Edited by Matei Candea
Routledge – 2014 – 208 pages
Series: Routledge Advances in Sociology
The recent surge of interest in nineteenth century sociologist Gabriel Tarde, fuelled in the English-speaking world primarily by second-hand discussions of his work, has produced and will continue to produce a broad demand for full English language versions of the author’s key texts.
The proposed volume presents three key essays by Tarde (two of them previously untranslated): Monadology and Sociology, whose outline of a relational philosophy of difference has been the starting point of Tarde’s rediscovery by Gilles Deleuze and Bruno Latour; The Two Elements of Sociology, Tarde’s blistering attack on Durkheimian sociology; and Belief and Desire, Tarde’s prescient investigation into the potential for a quantitative study of ‘inter-psychology’. Each essay will be accompanied the comments of a prominent contemporary theorist (Bruno Latour, Andrew Barry and Eduardo Viveiros de Castro) who will highlight Tarde’s relevance to contemporary debates in sociology, philosophy, anthropology and beyond.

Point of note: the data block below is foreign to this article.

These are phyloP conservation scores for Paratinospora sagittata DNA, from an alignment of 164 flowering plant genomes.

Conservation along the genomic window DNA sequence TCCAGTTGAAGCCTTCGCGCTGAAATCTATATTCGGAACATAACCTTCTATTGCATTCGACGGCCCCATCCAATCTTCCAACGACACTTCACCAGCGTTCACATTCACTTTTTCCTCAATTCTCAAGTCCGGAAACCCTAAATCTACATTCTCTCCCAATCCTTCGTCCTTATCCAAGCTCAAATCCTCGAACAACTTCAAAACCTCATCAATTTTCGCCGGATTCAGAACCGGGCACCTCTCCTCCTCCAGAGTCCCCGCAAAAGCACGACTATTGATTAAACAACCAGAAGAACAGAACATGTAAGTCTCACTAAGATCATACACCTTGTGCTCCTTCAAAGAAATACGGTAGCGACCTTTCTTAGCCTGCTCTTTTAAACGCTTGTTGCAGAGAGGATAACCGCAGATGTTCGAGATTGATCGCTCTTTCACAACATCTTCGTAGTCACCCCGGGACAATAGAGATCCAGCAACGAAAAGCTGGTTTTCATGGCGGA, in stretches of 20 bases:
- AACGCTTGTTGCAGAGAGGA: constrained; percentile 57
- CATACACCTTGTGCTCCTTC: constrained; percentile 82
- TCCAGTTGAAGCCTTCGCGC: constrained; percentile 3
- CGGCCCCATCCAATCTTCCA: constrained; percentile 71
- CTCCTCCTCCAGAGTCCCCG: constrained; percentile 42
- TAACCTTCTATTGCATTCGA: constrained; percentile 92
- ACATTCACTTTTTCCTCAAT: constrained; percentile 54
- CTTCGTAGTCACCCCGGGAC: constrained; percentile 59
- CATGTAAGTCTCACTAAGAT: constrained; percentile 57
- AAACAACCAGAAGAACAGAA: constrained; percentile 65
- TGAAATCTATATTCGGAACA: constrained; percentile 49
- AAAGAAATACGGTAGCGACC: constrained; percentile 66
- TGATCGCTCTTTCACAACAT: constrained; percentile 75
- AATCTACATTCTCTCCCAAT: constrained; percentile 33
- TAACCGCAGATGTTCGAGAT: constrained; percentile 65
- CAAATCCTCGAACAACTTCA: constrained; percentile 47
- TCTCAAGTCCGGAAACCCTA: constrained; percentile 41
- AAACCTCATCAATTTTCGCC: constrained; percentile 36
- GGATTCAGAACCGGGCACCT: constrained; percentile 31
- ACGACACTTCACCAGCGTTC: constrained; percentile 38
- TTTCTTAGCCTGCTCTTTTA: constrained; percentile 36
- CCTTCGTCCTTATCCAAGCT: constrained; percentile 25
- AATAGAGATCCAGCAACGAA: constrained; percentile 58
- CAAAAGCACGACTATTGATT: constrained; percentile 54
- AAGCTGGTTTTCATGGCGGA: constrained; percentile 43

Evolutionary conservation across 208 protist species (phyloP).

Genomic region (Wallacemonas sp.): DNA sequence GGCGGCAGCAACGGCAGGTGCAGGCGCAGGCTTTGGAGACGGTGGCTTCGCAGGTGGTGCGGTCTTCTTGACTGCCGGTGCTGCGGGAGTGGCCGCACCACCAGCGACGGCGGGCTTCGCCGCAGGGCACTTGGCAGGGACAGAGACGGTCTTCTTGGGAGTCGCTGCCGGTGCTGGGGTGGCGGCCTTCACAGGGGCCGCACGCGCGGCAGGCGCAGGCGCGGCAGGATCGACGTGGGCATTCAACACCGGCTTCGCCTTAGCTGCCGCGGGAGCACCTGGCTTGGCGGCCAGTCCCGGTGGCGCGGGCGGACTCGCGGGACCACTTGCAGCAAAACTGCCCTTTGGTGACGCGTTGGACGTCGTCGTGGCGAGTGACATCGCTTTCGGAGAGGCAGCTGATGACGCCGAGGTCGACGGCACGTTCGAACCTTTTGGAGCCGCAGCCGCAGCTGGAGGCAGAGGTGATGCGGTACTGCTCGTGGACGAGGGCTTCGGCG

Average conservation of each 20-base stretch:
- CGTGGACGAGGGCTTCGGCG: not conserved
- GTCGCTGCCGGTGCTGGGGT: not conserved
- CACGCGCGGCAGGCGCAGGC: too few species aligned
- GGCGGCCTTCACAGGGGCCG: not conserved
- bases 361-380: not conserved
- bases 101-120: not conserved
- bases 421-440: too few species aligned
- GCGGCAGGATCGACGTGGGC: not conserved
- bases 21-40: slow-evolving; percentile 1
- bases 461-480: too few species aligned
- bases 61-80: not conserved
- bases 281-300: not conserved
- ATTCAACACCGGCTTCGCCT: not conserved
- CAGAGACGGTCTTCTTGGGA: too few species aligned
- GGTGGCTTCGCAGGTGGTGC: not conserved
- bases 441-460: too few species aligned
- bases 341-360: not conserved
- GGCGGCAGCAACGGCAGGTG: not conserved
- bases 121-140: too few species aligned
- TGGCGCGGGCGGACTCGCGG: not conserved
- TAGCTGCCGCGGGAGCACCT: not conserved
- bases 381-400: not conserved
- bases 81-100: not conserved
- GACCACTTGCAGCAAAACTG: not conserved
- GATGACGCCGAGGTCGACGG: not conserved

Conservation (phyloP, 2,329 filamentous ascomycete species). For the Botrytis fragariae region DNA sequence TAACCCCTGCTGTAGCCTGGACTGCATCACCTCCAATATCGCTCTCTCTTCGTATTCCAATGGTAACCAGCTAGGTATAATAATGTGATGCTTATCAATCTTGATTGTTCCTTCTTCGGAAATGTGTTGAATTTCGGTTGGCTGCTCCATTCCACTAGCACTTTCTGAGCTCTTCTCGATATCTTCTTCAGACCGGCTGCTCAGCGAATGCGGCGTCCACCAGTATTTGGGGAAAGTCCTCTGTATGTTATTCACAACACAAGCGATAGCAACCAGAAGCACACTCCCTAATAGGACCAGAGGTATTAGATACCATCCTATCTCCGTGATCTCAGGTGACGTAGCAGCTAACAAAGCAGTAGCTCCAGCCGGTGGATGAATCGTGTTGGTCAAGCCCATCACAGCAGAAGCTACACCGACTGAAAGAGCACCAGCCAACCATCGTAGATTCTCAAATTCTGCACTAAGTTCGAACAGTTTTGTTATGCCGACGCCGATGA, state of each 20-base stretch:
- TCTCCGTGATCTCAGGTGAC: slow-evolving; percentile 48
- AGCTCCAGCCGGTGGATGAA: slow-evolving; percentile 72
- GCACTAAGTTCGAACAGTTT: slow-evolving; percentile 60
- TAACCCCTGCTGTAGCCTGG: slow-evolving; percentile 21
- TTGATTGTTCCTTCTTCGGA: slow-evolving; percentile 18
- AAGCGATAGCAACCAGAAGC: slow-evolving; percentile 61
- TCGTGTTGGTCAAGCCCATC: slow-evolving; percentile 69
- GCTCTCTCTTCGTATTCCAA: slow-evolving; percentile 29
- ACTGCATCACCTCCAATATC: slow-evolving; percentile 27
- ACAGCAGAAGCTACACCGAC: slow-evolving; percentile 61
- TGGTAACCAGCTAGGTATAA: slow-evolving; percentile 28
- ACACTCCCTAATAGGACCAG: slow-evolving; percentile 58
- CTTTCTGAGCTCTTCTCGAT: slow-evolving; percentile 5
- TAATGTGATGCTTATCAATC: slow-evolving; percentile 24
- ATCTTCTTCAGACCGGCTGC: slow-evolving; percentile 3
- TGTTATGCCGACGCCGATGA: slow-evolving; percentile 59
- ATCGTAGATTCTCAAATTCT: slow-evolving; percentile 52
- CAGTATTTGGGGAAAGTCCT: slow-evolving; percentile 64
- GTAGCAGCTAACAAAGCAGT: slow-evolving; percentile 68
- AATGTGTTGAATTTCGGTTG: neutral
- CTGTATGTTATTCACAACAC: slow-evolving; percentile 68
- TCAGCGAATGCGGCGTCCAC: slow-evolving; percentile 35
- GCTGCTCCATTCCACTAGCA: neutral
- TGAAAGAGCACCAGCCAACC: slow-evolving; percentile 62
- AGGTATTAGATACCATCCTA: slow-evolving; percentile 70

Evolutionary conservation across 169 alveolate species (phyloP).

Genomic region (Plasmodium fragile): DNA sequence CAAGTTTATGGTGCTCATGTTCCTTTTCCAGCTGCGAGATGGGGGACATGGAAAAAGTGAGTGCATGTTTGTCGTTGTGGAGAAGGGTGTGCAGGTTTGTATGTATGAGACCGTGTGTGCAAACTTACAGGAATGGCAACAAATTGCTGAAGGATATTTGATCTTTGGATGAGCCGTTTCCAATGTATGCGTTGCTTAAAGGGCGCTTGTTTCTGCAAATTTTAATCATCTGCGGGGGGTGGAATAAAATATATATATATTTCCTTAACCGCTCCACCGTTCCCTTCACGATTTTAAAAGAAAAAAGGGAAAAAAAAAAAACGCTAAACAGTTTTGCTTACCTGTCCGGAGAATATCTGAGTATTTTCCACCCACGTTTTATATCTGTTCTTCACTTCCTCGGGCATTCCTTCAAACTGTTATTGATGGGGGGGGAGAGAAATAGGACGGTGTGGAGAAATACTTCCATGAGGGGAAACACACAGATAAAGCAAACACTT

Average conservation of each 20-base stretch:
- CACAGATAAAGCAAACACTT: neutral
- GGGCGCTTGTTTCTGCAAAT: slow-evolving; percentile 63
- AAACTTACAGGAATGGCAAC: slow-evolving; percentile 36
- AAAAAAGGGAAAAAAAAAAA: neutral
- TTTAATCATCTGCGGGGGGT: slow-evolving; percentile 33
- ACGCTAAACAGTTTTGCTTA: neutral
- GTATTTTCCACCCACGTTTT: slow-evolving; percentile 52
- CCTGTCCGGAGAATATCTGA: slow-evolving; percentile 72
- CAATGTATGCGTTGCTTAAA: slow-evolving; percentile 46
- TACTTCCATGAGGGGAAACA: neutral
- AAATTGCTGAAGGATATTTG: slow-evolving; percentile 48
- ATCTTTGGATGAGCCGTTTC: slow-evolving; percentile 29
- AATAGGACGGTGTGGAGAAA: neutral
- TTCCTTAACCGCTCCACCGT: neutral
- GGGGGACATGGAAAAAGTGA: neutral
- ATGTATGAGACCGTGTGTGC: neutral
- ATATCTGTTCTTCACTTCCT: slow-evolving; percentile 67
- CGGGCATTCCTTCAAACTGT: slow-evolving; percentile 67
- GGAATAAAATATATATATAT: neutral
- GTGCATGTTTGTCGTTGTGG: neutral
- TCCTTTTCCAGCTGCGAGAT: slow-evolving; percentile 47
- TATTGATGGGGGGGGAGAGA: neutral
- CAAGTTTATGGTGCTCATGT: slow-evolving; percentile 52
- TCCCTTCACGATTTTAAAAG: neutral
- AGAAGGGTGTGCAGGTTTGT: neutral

Introduction by Matei Candea 1. Mondalogy and Sociology by Gabriel Tarde (trans. Matei Candea & Alexis de La Ferrière) - notes and comments by Eduardo Viveiros De Castro 2. The Two Elements of Sociology by Gabriel Tarde (trans. Samuel Trainor) - notes and comments by Andrew Barry 3. Belief and Desire by Gabriel Tarde, with a comment by Bruno Latour
Matei Candea is a lecturer in social anthropology at Durham University, UK, and previously Sigrid Rausing Lecturer in collaborative anthropology at the University of Cambridge, UK. He received his doctorate from Cambridge in 2006 for work on difference, knowledge and relationality in Corsica, and has published a number of articles on this topic and on the subject of ethnographic method and anthropological theory. His recent publications include The Social After Gabriel Tarde (Routledge, 2010), Corsican Fragments: Difference, Knowledge and Fieldwork (Indiana University Press, 2010).